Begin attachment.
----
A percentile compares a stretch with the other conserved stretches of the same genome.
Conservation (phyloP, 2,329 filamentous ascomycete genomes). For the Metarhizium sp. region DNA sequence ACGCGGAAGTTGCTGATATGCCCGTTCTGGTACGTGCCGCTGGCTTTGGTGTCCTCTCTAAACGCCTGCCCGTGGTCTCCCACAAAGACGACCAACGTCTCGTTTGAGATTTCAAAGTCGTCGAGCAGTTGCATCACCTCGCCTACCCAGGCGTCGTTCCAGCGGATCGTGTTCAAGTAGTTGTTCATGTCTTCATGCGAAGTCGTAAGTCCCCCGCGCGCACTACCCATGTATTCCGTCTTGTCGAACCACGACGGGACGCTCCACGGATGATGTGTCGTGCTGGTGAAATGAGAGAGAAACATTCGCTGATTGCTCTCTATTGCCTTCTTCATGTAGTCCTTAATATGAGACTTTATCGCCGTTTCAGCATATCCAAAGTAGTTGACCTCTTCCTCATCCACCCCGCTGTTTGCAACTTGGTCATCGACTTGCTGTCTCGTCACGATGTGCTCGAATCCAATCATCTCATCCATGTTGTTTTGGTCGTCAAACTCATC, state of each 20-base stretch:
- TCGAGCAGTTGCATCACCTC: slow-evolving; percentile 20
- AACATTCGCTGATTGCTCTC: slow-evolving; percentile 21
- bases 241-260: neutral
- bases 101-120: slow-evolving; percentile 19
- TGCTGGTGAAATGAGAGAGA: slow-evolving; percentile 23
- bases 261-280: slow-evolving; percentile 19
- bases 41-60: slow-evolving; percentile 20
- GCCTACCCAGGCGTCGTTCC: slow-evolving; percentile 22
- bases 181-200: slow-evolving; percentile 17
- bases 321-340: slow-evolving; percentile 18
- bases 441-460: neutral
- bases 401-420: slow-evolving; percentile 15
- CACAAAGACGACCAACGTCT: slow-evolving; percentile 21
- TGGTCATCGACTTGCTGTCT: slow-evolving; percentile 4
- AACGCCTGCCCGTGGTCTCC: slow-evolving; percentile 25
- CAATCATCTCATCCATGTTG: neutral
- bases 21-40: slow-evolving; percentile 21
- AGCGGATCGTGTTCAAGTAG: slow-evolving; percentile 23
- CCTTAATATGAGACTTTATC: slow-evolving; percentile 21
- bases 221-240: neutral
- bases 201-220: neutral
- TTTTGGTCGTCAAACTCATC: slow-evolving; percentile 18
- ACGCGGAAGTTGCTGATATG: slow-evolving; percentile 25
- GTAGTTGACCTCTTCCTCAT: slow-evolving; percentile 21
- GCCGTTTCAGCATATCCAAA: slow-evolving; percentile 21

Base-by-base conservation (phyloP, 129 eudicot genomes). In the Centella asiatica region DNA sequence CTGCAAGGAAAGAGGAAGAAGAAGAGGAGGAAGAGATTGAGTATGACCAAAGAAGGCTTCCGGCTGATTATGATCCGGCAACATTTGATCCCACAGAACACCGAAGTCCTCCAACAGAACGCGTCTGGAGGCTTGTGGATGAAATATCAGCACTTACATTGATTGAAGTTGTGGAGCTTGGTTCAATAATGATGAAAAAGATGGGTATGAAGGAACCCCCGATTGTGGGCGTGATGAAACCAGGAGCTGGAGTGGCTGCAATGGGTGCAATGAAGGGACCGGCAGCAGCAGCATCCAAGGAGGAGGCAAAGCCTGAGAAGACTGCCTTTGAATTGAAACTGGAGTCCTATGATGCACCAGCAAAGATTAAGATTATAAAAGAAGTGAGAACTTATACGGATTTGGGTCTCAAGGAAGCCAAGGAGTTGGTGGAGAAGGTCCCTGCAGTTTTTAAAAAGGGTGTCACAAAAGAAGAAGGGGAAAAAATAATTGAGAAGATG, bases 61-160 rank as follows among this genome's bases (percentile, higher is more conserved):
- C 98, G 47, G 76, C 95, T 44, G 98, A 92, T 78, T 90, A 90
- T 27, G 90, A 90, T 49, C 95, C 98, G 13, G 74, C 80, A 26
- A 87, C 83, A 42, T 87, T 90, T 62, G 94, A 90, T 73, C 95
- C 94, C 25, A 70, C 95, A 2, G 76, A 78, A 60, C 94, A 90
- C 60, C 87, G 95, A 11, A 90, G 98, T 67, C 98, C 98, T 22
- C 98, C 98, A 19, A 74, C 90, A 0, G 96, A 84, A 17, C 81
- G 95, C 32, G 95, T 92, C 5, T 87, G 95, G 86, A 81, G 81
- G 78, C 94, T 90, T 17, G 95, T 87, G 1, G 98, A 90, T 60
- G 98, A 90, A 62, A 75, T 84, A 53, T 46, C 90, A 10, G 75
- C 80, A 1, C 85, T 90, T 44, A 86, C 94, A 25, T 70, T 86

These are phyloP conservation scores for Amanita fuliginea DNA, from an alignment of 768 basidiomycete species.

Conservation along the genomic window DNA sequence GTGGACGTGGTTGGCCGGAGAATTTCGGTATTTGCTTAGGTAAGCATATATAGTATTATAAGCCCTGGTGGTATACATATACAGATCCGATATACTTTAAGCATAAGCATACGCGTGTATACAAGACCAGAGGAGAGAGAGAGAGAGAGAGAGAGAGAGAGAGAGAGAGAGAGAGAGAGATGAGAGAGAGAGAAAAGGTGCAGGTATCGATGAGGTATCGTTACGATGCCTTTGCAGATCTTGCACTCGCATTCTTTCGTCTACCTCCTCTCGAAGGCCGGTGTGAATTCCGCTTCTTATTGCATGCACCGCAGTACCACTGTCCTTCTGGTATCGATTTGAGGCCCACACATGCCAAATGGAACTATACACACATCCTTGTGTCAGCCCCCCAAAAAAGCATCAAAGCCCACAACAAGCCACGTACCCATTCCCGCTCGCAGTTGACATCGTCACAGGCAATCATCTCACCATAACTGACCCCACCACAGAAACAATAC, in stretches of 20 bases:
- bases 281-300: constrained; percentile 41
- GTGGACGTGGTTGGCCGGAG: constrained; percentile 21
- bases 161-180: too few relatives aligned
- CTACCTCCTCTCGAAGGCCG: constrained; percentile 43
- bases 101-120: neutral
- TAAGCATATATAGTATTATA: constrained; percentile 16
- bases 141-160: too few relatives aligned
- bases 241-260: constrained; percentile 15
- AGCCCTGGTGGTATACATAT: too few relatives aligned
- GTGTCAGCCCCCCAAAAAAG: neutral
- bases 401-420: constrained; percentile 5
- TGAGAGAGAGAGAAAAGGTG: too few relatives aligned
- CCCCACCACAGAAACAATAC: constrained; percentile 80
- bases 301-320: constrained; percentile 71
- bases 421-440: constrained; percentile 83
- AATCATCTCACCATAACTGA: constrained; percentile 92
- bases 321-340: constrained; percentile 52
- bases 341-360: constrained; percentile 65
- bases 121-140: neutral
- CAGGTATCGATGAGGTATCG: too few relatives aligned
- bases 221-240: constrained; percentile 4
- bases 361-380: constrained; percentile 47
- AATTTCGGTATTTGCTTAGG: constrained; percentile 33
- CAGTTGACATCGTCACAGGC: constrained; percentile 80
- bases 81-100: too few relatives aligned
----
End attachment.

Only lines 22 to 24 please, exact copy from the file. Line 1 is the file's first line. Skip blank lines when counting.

- bases 221-240: neutral
- bases 201-220: neutral
- TTTTGGTCGTCAAACTCATC: slow-evolving; percentile 18